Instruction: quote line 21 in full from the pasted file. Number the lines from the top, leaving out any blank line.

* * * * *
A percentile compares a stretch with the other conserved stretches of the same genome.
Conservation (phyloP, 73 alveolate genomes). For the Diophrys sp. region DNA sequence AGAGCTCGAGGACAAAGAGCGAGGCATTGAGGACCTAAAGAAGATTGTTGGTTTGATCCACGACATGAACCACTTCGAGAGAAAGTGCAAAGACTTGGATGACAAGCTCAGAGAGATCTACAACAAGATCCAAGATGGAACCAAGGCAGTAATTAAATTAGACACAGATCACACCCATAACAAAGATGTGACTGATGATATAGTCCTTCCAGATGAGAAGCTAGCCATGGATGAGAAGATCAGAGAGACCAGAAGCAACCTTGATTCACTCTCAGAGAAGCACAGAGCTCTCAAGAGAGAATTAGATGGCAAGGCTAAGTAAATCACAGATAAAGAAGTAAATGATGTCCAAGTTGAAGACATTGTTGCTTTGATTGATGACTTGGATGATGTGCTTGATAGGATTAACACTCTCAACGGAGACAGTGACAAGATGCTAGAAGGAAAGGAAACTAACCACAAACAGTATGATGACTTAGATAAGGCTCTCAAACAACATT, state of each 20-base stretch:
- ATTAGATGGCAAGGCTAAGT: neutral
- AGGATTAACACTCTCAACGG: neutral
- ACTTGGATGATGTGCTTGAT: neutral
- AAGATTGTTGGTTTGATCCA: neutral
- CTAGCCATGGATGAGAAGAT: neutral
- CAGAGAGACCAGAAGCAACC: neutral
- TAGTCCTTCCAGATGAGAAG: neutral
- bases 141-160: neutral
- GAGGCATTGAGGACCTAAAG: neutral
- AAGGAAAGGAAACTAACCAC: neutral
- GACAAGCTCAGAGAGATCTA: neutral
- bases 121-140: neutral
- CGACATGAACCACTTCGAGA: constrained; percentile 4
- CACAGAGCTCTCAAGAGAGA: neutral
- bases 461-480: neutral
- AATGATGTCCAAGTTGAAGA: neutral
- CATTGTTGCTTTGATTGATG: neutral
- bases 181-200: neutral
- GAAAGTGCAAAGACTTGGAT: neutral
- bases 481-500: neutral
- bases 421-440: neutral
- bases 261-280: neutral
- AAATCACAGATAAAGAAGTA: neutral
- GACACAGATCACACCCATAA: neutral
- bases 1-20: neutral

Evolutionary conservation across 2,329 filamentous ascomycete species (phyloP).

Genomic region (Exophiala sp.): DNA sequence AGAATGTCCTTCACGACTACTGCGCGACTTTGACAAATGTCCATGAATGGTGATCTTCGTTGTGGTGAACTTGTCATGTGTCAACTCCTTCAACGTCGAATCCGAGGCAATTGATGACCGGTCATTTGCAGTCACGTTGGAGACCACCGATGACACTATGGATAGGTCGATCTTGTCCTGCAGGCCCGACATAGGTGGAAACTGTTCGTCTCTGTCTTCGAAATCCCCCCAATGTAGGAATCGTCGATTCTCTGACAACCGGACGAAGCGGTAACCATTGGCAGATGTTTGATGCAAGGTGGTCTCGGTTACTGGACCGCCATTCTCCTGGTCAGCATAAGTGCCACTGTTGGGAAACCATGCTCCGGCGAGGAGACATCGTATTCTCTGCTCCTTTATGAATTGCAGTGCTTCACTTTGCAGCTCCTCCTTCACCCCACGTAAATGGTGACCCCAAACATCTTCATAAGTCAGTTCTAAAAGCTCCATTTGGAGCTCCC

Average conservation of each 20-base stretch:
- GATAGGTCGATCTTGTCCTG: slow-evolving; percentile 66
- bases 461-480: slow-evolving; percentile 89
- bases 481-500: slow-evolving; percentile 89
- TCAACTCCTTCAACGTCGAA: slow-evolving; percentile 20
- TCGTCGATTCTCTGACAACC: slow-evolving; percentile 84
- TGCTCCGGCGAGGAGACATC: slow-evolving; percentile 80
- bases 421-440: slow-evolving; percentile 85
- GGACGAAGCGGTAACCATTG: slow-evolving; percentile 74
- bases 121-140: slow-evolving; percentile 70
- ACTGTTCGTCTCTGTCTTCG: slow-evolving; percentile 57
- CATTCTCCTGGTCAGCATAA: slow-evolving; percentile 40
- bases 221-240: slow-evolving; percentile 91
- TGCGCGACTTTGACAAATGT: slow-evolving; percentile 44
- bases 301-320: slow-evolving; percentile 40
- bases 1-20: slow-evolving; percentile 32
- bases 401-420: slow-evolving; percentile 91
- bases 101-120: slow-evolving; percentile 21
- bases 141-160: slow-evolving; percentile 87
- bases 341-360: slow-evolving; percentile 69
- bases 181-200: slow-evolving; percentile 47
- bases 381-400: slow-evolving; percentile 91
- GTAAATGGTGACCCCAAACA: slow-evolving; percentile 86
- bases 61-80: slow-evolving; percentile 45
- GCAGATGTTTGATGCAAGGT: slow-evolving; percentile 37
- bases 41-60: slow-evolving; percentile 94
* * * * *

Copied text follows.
- GAAAGTGCAAAGACTTGGAT: neutral